When the Robertson High School football team comes out for practice Monday, it'll have new coaches — at least for the time being.
Richard Martinez, a longtime wrestling and middle school football coach for the district, will be taking over as interim head coach, while Pat Garcia, another coach for the district, will assist Martinez, officials said.
The Las Vegas City Schools made these selections after the state police on Thursday started investigating allegations of a violent hazing incident that took place this week at the Robertson High School football camp. The incident allegedly occurred at the Western Life Camp, 15 miles northwest of Las Vegas in the Gallinas Canyon. That's where the Cardinals held a four-day camp ending on Thursday.
Superintendent Rick Romero confirmed Saturday morning that the district had suspended six football players in connection with the alleged hazing. Head coach Ray Woods and four members of the coaching staff were placed on paid leave, as was Athletic Director Mike Yara, Romero said.
He said that as many as eight players may have been victims in the alleged attack. He said he didn't know if it was an initiation.
Romero confirmed Saturday morning that one player is alleging that his attackers used a broomstick to sodomize him. "I can't say whether it happened or not," he said.
On Saturday morning, Associate Superintendent LeeEtte Quintana was investigating the coaches who are on leave, while Paul D. Henry Elementary School principal Aylene Romero-Griego was conducting the student inquiry, Romero said. Part of the probe will involve questions about how coaches responded to the allegations, he said.
"We're doing the best we can to make sure that all parties in this matter are treated fairly," he said. "We just want to caution everybody to be patient and let the state police investigation take place."
Romero said a panel from the district would hear the results of the investigation and determine the disciplinary consequences for the players, he said.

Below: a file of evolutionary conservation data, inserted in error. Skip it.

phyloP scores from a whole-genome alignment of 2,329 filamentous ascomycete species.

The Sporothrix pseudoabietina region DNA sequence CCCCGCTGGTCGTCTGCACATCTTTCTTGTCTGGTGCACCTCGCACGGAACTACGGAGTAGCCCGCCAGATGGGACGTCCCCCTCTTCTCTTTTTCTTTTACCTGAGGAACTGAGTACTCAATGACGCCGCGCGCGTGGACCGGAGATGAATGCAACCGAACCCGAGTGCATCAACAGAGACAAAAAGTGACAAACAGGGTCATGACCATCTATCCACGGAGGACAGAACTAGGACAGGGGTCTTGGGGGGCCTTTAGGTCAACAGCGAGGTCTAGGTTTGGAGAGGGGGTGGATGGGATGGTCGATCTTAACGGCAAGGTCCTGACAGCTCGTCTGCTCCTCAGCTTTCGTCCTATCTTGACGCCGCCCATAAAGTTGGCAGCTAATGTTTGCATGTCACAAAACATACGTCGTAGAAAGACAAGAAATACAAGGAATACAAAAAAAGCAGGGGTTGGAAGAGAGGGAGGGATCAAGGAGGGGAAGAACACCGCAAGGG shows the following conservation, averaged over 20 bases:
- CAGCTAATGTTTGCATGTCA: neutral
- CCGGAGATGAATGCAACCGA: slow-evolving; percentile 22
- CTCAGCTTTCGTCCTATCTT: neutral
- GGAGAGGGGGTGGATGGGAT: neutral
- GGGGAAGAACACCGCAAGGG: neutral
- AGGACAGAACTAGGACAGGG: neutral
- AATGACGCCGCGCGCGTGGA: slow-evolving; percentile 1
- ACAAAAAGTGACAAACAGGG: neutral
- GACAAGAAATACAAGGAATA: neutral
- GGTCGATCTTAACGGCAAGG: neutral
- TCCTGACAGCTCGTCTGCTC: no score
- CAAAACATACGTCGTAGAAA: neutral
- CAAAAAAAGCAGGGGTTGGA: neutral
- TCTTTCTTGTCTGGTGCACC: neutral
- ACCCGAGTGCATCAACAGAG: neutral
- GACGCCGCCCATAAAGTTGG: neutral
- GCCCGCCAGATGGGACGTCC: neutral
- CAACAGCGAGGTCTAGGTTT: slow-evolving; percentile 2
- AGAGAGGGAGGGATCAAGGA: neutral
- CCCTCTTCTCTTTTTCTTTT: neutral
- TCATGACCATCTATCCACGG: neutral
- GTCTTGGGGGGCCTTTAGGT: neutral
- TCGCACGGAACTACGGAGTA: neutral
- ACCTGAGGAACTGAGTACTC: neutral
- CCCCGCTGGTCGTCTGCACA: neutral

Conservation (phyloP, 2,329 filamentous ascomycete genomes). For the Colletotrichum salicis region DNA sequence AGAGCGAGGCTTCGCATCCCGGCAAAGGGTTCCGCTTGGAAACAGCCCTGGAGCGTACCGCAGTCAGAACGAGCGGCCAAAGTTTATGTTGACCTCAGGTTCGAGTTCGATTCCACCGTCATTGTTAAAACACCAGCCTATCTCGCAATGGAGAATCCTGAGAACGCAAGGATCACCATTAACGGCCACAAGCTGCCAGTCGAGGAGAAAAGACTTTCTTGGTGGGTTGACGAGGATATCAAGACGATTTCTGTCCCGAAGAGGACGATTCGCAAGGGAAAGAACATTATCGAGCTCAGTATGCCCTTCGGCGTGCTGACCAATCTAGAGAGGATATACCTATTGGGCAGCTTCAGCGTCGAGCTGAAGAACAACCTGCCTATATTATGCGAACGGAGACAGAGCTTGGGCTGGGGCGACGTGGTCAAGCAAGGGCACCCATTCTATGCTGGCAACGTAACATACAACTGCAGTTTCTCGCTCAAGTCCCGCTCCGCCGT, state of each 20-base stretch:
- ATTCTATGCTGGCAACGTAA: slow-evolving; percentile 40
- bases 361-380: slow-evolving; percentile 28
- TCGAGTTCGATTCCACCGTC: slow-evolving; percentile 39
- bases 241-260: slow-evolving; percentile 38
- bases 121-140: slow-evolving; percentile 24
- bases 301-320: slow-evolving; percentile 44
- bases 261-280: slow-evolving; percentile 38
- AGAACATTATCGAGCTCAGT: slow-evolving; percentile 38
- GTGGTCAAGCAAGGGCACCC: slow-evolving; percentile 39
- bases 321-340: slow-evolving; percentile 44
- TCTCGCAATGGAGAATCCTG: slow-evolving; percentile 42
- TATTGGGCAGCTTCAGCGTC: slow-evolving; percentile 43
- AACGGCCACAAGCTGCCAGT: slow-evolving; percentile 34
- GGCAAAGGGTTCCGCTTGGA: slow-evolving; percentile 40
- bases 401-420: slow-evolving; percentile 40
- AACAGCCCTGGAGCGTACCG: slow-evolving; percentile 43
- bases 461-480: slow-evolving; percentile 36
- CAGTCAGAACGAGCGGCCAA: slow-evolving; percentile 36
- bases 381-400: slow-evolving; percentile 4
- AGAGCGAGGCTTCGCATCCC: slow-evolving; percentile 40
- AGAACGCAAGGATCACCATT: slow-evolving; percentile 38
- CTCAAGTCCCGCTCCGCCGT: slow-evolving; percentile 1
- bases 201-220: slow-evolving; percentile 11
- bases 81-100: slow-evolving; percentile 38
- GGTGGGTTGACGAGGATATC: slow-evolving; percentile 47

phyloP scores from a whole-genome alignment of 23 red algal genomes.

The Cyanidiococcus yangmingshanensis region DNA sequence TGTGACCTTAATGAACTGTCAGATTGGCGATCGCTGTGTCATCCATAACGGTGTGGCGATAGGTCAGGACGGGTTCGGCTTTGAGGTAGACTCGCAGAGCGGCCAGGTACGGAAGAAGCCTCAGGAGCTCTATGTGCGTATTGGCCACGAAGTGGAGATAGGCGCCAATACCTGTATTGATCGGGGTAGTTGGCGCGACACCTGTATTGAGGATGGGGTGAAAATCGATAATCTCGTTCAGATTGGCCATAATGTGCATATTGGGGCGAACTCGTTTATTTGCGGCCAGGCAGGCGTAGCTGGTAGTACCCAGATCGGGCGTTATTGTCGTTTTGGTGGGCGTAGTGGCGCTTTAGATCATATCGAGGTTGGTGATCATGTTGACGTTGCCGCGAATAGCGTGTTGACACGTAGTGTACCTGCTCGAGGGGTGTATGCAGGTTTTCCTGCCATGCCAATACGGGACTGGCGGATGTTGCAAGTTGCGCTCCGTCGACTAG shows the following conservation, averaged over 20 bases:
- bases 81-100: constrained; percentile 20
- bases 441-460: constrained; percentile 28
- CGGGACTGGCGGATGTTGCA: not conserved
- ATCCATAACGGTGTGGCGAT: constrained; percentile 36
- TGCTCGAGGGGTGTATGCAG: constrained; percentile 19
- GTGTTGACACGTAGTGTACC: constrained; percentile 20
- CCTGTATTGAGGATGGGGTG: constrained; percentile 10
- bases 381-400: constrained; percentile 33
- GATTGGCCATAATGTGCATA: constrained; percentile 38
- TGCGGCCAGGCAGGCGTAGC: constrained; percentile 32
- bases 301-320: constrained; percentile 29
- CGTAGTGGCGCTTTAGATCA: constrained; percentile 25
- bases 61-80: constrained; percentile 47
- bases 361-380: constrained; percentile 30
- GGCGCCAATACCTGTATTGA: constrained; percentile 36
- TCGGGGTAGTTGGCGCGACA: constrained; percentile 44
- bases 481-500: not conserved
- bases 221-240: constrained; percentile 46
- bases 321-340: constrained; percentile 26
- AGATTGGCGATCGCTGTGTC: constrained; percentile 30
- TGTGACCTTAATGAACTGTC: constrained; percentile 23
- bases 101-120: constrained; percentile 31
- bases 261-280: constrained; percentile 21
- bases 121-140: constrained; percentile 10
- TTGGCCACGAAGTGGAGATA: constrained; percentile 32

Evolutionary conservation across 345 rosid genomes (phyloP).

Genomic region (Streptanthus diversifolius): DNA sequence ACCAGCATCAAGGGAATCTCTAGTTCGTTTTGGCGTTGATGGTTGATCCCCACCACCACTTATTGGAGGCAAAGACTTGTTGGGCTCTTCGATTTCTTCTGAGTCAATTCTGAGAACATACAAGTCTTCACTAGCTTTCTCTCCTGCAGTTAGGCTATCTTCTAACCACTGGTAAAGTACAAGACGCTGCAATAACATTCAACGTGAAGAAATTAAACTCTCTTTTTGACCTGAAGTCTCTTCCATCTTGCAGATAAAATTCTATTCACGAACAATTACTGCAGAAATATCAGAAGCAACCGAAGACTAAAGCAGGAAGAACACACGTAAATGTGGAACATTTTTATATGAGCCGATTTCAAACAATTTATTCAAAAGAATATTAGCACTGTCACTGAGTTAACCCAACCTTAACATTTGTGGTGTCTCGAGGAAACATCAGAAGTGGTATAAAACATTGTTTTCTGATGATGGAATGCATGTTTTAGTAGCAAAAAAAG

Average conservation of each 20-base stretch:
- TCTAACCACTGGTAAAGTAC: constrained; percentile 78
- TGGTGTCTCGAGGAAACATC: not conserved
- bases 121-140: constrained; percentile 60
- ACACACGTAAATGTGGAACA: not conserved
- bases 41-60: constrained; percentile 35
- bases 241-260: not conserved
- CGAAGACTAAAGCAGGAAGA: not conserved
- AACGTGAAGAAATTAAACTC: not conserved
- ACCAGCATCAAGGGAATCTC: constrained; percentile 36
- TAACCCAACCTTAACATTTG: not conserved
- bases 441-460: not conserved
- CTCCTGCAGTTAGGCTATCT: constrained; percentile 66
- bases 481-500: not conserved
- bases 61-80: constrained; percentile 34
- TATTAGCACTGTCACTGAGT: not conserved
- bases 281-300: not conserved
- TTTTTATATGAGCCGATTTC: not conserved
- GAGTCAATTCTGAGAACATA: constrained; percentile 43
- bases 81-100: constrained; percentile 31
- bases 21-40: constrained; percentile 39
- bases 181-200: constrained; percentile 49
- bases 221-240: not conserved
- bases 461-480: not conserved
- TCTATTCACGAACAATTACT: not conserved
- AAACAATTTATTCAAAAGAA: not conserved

"Our responsibility as a school district is that once law enforcement arrives on the scene and they have reason to believe that a crime has occurred, it supersedes any authority I may have," Romero said. "My responsibility would be to cooperate with them."
State police officers were waiting for the team's bus when it arrived on campus early Thursday evening. A group of frustrated parents were also present.
The team had planned to have a pizza party at the football field when it arrived. Instead, players ate in classrooms while officers questioned team members.
"The state police had asked the school district to provide them with the facilities to pursue the investigation," Romero said.
Ray Woods, in his first year as Robertson's head football coach, said Friday that he couldn't say much about the incident. But he said none of the coaches were targets of the investigation.
He said it was unfortunate that a "10-minute incident" could overshadow the entire camp.
"We had a great camp. A lot of team-building exercises, skits, our boys getting to know us and us getting to know them. It was lot of fun," Woods said.
Ramon "Swoops" Montao, a member of the City Schools board, said he is concerned about the matter.
"I know our superintendent worked late (Thursday) night to see what steps he needs to take. I don't know exactly what took place," he said.
Montao said Saturday morning that he has heard much speculation but that he hopes the board will hear the facts about what happened at its regular meeting on Tuesday night.
"We don't get involved in the day-to-day operations," he said.
The first Robertson football game is Aug. 29 at home.
Romero said that despite the problems, Robertson will try to make every game of the season. In recent years, the Cardinals have been victorious, winning back-to-back state championships in 2005 and 2006 and taking the runnerup position last year.
Editor's note: The Optic's Dave Kavanaugh contributed to this report.